Re: Big Bang: How widely accepted?

Roelof Ruules (
Thu, 31 Aug 1995 13:42:35 GMT

In <> (Robert Roosen) writes:

> Let me put it another way. The Big Band Model is certainly a
>nice physical model. It does indeed contain most of the observational
>information presently available from physical astronomy. However, it is
>just that--a model. i. e. a fit to a limited set of observations. For
>instance, the Big Bang does not include telepathy in its model.
Should it? As far as I know, no astronomical or physical theory that is
widely accepted includes telepathy. I don't think the BBT claims to explain
everything. (If there is one widely accepted misunderstanding about astronomy,
or physics, then it is that a physical `theory of everything' should explain
_everything_. It shouldn't. It should only tie together the fundamental
physical laws, the ones that are widely accepted right now.)

Come to think of it, the BBT does not include any psychological explanation.
Oh, and it does not include any linguistics. Hmmm, now that we are at it,
it's not very strong in explaining art either. Maybe it _is_ a bad theory ;)

>It is not really a cosmology. Many astronomical cosmologists say that openly.
>The support mainly comes from a bunch of war surplus physicists who learned
>how to do bomb calculations and are looking for somewhere else to peddle
>their skills.
Oh come off it! I don't know that many astronomical cosmologists, only those
working down at this University (the biggest in this country, by the way).
None of them was a physicist during the war, simply because they were too
young or not yet born. Yet most of them support the BBT, and they call it
cosmology, which it is.

> Explaining the origin of the universe with the Big Band (does anyone
>else commonly make this particular typo?) is like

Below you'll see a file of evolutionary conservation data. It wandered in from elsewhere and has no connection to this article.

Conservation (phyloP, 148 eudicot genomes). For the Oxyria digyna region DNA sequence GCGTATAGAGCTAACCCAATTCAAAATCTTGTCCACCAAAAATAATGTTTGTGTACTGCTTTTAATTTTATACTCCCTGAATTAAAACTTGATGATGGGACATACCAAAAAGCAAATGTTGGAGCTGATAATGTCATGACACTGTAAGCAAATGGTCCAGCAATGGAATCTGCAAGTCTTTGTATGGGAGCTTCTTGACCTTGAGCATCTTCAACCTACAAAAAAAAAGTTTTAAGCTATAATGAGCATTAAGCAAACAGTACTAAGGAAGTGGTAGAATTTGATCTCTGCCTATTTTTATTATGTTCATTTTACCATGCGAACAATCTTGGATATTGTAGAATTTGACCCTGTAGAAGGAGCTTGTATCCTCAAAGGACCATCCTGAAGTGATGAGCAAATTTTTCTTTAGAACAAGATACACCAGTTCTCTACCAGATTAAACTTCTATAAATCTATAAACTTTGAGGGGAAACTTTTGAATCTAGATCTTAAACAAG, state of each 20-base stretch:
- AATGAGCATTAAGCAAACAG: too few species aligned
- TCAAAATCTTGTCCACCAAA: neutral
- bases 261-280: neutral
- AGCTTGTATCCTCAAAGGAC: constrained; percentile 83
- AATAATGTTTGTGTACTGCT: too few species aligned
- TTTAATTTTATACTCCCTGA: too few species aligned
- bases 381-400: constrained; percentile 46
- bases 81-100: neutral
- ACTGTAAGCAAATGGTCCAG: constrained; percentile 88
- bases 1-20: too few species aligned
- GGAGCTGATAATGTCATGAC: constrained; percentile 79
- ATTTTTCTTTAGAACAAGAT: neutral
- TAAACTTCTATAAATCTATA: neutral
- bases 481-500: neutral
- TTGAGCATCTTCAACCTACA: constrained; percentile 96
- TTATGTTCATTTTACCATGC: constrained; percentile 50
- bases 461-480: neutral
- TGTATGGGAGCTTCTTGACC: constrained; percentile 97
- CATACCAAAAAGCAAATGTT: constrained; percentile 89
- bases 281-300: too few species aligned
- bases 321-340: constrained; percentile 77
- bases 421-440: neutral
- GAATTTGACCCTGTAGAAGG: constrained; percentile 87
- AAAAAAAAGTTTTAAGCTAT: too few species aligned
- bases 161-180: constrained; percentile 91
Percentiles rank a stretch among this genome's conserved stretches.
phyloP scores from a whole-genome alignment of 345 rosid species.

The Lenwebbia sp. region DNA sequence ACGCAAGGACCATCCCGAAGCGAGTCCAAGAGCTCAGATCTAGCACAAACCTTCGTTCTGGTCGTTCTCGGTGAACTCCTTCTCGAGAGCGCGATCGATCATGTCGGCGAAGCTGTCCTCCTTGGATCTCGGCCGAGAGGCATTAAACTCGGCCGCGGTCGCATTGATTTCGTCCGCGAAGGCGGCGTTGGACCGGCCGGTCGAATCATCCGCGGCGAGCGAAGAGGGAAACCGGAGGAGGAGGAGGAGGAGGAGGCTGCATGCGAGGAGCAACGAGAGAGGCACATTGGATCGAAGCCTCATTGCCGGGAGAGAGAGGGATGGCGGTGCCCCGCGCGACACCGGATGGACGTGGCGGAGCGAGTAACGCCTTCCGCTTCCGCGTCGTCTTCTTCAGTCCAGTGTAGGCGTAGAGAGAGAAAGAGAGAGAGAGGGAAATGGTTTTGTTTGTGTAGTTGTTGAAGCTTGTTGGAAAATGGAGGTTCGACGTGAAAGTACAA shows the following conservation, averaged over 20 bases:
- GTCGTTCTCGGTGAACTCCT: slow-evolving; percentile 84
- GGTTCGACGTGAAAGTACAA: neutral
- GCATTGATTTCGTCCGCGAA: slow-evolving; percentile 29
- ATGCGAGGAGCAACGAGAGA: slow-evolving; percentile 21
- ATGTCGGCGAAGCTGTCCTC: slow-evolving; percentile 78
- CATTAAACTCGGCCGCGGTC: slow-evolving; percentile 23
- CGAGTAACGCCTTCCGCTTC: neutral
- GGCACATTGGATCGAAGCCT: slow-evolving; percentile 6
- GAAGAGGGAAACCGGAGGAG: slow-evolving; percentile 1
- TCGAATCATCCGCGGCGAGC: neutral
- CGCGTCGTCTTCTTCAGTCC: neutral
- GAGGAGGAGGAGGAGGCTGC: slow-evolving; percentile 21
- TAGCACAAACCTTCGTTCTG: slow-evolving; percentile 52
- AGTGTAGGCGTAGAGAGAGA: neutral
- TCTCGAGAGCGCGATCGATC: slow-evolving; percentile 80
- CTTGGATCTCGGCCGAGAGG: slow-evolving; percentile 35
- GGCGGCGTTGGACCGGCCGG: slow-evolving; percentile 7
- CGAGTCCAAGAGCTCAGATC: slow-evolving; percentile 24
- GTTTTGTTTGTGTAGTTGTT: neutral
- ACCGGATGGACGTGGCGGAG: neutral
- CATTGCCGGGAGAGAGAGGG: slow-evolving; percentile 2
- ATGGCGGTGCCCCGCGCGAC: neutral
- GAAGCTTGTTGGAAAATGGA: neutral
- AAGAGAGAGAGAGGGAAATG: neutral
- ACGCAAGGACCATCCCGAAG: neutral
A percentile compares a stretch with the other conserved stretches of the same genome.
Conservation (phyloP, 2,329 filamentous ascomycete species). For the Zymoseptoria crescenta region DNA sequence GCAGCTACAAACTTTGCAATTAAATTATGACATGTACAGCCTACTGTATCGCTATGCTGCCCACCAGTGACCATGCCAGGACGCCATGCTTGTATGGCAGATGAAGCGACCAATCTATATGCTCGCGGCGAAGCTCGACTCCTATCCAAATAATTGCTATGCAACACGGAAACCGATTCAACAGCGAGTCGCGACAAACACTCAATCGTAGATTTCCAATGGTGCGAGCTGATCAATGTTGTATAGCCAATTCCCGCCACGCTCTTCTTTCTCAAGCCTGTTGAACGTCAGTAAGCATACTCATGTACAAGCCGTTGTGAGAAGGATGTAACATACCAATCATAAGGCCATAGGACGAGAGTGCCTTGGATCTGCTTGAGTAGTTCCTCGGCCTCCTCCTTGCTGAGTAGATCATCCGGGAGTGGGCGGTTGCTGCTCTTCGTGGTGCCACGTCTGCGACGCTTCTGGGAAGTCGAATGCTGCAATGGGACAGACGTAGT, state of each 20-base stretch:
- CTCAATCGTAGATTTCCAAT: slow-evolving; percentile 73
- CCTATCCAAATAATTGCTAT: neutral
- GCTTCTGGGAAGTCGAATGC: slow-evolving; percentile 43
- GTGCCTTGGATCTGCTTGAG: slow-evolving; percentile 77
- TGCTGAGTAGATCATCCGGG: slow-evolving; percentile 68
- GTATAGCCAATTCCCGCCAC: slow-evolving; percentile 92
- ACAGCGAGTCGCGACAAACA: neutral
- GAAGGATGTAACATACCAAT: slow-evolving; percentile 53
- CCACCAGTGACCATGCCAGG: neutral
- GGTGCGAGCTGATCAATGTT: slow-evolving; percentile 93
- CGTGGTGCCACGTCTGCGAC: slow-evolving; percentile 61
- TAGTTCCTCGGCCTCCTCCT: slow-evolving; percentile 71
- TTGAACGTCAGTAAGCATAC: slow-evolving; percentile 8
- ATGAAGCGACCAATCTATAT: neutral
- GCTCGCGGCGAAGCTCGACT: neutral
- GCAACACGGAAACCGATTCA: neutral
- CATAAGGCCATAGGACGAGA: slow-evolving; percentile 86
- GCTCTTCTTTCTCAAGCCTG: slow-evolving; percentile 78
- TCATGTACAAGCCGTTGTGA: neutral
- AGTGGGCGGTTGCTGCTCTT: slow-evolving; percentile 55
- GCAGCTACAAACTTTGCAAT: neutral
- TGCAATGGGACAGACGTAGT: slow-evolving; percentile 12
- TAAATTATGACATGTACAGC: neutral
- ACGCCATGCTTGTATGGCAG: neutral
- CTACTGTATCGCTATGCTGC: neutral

>explaining the origin of milk by proving that it comes from the store in
>wax paper cartons. Indeed it does, however there is more to the story.
>Science has limiting assumptions, and those scientists unfamiliar with
>the universe outside their specialties are prone to think that those
>assumptions are real boundaries.
Unfortunately, those _outside_ the specialty think they can understand _and_
explain what is going on inside the specialty. Indeed science has limiting
assumptions. It would be a fine mess if it hadn't. Most research, both in
the sciences and in other accademic fields, has limiting assumptions, or
it would become simply too much. These limits are not sharply defined.
Some people in the field will call a certain theory `scientific', and others
in the field will not. That's one of the reasons why we do research.
Other theories are widely accepted, and yet leave questions unanswered---
simply because the alternatives are worse, and because it is always better
to have an assumption to work from than to have nothing at all. BBT is one
of those theories.
And finally there are theories that are so generally accepted, so well tested
and so convincing in their explanations and predictions, that they are called
laws. Even then, you may find a scientist or two not accepting such a
theory, but such is life. Mechanics, electromagnetism, relativity and
quantummechanics belong to this category.

All this does _not_ mean that it is easy to accept what you learn from these
theories. Especially quantummechanics seems to violate many of our intuitions.
Saying that the universe evolved from `nothing' is not easy to accept. Maybe
there was something before the Big Bang, who knows, but our current physical
knowledge does not permit to look beyond the BB. So be it, for the moment.

As I said earlier in this thread, let the physicists decide what is good for
them. But don't come banging into our little milkshop, saying you don't
believe the story about the cartons, if you don't know a thing about milk or